1967 Harley Electra Glide

Mark McDermiottMark McDermiott is pictured right at the 2014 VAE Car Show in Stowe on his 1967 Harley Electra Glide. He has had his Harley for 20 years and in that time has rebuilt and restored about every part on it.

This Harley’s engine has a “Shovelhead” top and “Pan” bottom. The “Shovelhead” term comes from the engine’s rocker box covers looking like an inverted shovel and was introduced in 1965. The rocker boxes before ‘65, starting in 1948, looked like pans… hence the term “Panhead”. In 1967 Harley had kept the lower engine design of the older Panhead engine which used a generator until 1970. They then changed to the alternator bottom.

The rocker boxes to Harley enthusiast identifies the engine. Before the “Panhead” was the “Knucklehead” started in 1936 and yes the rocker covers resembled the knuckles of a person’s fist. The “Flathead” preceded the “Knucklehead”.

Mark lives in Enosburg, Vermont and is part of the McDermott family of “McDermott’s Trucking”. He and his brother Pete are the third generation operators of the company. How many of us for years have seen the McDermott’s milk tankers hauling the product from farms and to the areas largest milk market in the Boston area? Mark is in charge of the company’s three garages that keep their 80 trucks and 100 trailers on the road.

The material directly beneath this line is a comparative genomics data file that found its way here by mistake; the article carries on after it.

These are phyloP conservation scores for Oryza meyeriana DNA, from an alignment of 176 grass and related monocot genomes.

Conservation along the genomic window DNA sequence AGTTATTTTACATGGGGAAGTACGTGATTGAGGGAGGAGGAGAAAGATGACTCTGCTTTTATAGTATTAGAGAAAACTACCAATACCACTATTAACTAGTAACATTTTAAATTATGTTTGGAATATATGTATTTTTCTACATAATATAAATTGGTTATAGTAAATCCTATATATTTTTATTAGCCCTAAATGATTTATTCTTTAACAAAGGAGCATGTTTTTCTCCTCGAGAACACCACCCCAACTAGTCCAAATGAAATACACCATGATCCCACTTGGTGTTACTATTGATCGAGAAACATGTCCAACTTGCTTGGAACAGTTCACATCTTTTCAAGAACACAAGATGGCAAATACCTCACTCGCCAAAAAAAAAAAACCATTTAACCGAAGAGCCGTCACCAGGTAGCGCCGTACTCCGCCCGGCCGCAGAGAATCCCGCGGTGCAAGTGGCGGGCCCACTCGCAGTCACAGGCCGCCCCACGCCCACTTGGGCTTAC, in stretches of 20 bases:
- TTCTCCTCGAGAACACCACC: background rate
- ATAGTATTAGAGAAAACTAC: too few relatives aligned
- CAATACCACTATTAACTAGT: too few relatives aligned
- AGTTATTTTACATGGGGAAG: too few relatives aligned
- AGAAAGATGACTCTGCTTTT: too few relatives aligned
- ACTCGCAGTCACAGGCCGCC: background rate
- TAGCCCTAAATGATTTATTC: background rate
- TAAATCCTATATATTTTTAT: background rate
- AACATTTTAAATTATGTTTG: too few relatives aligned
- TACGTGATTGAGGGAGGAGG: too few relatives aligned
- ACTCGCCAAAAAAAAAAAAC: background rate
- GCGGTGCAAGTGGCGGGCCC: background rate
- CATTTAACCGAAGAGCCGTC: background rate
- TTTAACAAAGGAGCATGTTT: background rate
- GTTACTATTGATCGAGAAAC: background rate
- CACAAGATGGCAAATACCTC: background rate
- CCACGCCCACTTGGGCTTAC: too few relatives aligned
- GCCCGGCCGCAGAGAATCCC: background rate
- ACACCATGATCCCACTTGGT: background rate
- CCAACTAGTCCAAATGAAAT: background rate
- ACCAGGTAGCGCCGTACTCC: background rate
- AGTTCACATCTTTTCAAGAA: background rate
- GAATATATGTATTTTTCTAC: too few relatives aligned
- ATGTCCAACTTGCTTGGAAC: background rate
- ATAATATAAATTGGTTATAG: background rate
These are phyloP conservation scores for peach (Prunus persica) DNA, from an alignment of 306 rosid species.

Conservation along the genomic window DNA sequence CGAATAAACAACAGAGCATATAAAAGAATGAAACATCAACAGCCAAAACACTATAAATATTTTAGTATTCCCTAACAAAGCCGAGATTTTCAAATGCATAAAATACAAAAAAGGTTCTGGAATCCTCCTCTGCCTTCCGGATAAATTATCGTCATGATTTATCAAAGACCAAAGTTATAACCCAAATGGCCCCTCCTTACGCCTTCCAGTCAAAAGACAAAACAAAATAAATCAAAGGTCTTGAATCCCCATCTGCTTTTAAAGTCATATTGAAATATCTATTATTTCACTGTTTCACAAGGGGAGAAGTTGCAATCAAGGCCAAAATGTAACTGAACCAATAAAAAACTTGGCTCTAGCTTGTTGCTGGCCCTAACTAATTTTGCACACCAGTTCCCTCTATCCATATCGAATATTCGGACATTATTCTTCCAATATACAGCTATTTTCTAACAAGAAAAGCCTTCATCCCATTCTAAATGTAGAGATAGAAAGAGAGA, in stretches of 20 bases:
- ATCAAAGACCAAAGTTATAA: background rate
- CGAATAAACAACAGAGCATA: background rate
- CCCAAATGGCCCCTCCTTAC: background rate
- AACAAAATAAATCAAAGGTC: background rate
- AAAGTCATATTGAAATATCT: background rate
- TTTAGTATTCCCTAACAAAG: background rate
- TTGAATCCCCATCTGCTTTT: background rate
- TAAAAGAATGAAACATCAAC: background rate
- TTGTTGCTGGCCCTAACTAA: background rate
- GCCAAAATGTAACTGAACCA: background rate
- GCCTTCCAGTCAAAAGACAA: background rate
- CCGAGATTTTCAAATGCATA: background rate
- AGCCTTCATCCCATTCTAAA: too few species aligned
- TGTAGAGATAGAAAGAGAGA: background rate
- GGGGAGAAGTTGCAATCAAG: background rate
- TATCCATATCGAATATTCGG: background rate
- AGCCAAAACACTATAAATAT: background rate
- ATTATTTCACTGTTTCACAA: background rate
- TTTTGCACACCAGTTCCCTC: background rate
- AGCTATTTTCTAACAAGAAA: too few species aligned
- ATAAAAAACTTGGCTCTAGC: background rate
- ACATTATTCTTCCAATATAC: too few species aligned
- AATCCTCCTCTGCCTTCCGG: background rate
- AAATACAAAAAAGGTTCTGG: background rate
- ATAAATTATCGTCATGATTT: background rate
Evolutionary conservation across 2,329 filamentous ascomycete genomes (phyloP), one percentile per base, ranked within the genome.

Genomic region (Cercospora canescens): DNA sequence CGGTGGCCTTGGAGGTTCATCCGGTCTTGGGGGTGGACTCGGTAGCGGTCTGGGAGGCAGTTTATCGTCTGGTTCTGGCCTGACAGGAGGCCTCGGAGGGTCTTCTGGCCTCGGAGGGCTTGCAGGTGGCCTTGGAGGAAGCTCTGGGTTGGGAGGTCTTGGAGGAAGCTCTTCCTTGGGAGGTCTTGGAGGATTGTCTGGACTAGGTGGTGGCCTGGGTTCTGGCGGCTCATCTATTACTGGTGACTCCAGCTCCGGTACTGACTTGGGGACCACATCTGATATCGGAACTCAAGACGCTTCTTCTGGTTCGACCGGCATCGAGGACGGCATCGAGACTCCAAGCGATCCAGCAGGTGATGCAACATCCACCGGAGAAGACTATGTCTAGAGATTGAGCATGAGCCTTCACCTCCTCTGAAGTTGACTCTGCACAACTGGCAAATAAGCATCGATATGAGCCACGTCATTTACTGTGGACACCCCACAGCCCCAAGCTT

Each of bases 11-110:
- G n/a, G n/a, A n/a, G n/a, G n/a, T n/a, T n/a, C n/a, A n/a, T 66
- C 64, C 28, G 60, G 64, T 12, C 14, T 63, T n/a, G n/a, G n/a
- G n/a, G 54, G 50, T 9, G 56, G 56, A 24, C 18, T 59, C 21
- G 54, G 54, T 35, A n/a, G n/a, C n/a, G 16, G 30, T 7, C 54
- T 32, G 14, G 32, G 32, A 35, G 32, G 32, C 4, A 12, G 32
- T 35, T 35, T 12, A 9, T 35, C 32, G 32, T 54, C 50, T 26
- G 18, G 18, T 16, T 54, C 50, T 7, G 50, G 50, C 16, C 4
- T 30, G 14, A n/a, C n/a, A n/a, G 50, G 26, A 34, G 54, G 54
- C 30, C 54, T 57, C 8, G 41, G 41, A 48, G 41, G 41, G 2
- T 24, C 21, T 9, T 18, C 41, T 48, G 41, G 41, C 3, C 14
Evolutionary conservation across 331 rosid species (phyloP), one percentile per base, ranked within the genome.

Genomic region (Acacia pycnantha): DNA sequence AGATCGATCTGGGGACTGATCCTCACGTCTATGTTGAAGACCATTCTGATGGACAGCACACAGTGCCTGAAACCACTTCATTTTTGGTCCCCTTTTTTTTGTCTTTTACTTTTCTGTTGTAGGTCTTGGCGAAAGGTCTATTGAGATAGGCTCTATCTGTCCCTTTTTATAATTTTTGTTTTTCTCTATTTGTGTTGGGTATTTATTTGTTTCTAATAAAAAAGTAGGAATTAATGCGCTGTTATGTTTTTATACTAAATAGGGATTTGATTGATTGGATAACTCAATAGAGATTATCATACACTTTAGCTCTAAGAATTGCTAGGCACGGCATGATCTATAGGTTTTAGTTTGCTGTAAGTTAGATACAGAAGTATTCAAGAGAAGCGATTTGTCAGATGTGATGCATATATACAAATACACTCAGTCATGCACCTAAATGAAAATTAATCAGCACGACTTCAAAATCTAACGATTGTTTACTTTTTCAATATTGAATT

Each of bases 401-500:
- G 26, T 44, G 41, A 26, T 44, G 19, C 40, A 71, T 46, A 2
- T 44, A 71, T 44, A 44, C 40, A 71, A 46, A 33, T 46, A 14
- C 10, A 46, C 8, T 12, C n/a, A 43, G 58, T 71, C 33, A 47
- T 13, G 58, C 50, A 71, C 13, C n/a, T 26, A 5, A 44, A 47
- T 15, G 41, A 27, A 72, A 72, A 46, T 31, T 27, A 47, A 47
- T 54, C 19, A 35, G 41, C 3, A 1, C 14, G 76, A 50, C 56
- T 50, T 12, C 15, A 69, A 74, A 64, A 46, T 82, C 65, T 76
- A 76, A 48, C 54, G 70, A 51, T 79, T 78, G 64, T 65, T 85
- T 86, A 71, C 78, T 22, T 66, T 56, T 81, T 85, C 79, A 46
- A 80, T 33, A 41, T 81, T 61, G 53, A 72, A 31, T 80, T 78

Even though Mark is a mechanic by trade he decided to farm out some of the work in restoring his Electra Glide. John Johnson of Enosburg did the paint job at his shop. The engine and transmission was rebuilt by Drew Fairbanks of Johnson. G&G Buffing of Montreal did all the chrome.

This Harley has a 45-degree, air-cooled, V-twin engine with a 1208 cc displacement. There is no direct connection by Harley Davidson but about the time they presented the “Electra Glide” model to the public in 1965 was also the time they first introduced the electric starter. Is there a connection?

Along with all the “special” Harley terms that non-Harley folks often can’t quite keep up with is the term “Softail”. We have all heard the name and love the sight and the sound of the Harley Davidson but what the heck is a Softail? It seems in the ‘older days’ and during the chopper ‘60s and ‘70s the Harley had a fairly hard suspension… some called them ‘Hardtails’. By hiding the rear suspension under the transmission in the Heritage style and adopting the “Springer” front suspension, Harley was able to offer a softer ride…thus the Softail.